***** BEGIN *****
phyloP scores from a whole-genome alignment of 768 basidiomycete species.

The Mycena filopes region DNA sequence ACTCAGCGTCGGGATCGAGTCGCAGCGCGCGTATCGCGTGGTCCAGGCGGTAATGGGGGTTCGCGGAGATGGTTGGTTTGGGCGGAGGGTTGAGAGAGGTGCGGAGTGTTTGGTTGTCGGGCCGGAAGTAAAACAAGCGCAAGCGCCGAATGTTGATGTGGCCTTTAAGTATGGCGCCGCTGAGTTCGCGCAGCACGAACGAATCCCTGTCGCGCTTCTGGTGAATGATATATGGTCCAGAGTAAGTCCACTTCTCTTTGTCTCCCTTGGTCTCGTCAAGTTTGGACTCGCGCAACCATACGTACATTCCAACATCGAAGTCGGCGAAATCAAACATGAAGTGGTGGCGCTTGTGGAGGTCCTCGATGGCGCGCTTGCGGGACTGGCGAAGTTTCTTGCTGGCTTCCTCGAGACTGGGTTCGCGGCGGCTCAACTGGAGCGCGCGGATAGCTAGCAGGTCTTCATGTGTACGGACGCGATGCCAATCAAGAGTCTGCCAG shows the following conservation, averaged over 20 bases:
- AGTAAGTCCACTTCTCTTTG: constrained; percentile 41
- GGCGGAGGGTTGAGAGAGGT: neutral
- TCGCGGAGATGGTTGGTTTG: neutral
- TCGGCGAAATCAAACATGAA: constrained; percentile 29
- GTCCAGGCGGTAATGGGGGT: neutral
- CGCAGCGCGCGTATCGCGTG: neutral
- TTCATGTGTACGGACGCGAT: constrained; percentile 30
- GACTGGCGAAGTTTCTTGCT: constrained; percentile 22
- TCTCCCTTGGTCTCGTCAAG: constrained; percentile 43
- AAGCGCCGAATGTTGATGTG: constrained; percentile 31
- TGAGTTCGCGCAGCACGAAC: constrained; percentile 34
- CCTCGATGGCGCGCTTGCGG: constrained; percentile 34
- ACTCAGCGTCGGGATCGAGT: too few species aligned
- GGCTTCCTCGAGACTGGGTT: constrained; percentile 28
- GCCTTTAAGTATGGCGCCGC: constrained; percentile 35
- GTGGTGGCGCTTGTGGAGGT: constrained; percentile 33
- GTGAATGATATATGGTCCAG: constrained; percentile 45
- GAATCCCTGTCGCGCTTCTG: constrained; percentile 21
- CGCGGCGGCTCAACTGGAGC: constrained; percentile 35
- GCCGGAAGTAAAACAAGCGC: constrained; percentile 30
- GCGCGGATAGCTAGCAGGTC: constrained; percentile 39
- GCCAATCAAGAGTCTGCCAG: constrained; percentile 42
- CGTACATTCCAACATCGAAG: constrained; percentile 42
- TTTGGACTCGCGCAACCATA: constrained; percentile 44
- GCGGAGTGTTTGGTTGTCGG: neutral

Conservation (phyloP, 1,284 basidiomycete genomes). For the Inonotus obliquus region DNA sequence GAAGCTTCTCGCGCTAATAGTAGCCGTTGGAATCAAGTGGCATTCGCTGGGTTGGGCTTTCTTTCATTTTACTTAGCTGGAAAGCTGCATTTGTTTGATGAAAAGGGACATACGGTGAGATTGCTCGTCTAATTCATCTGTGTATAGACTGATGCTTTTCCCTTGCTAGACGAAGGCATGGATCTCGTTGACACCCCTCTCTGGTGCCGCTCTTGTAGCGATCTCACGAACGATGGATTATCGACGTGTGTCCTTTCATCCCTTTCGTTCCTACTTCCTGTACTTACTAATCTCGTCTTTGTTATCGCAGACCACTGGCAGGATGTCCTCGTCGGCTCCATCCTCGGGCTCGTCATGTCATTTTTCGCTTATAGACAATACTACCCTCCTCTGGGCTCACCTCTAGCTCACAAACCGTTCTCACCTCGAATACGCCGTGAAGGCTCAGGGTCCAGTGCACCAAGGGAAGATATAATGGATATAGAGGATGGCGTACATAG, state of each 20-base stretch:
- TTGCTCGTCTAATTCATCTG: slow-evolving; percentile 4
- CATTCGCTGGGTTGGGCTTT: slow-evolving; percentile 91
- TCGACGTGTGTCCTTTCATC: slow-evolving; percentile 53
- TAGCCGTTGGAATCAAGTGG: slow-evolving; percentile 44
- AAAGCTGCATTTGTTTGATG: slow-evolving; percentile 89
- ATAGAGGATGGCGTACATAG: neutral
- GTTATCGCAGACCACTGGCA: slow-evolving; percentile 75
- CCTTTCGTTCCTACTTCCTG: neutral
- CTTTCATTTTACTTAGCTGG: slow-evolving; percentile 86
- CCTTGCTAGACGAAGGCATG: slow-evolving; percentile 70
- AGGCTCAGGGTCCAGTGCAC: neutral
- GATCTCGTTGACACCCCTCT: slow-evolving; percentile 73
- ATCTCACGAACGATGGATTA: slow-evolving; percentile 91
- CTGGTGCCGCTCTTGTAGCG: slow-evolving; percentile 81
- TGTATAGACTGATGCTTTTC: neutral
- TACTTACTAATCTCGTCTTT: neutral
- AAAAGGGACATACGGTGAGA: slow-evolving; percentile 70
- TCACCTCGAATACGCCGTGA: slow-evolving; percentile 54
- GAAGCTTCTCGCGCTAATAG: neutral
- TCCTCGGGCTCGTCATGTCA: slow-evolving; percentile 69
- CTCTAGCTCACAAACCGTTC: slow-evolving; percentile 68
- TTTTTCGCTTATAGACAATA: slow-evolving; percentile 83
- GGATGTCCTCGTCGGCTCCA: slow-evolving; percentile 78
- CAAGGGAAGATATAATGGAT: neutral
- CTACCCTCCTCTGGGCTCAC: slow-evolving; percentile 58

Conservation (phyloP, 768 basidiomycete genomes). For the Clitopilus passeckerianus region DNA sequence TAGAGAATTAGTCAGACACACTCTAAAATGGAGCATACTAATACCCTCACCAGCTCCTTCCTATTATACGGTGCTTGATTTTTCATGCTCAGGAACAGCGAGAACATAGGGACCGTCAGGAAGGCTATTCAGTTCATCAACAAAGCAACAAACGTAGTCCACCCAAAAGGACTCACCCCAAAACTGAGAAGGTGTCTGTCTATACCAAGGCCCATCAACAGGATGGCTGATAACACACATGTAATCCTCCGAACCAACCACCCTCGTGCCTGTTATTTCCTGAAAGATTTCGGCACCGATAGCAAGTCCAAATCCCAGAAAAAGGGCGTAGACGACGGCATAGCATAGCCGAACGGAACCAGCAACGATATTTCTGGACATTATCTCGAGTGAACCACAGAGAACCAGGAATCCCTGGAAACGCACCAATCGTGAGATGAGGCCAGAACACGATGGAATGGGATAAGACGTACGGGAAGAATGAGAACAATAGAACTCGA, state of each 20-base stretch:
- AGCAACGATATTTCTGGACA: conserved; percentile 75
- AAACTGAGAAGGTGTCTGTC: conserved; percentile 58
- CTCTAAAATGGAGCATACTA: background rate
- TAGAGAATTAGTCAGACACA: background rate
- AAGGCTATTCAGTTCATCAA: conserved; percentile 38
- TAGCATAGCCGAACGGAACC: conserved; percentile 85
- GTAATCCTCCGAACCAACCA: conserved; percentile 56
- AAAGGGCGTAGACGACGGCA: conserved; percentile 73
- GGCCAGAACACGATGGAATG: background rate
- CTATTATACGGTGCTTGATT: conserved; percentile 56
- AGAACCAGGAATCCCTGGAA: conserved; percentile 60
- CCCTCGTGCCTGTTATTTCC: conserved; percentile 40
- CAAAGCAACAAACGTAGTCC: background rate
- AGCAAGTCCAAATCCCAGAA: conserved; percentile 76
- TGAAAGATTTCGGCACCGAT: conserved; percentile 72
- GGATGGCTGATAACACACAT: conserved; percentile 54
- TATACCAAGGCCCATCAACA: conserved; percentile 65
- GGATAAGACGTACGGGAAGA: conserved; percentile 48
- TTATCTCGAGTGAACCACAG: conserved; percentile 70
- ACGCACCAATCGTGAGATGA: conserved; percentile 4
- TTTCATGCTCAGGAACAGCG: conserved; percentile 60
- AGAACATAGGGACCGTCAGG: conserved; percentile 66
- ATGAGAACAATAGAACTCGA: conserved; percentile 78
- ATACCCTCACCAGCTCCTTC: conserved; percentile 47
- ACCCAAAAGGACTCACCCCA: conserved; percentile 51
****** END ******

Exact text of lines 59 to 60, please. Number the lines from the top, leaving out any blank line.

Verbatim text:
- AAGGCTATTCAGTTCATCAA: conserved; percentile 38
- TAGCATAGCCGAACGGAACC: conserved; percentile 85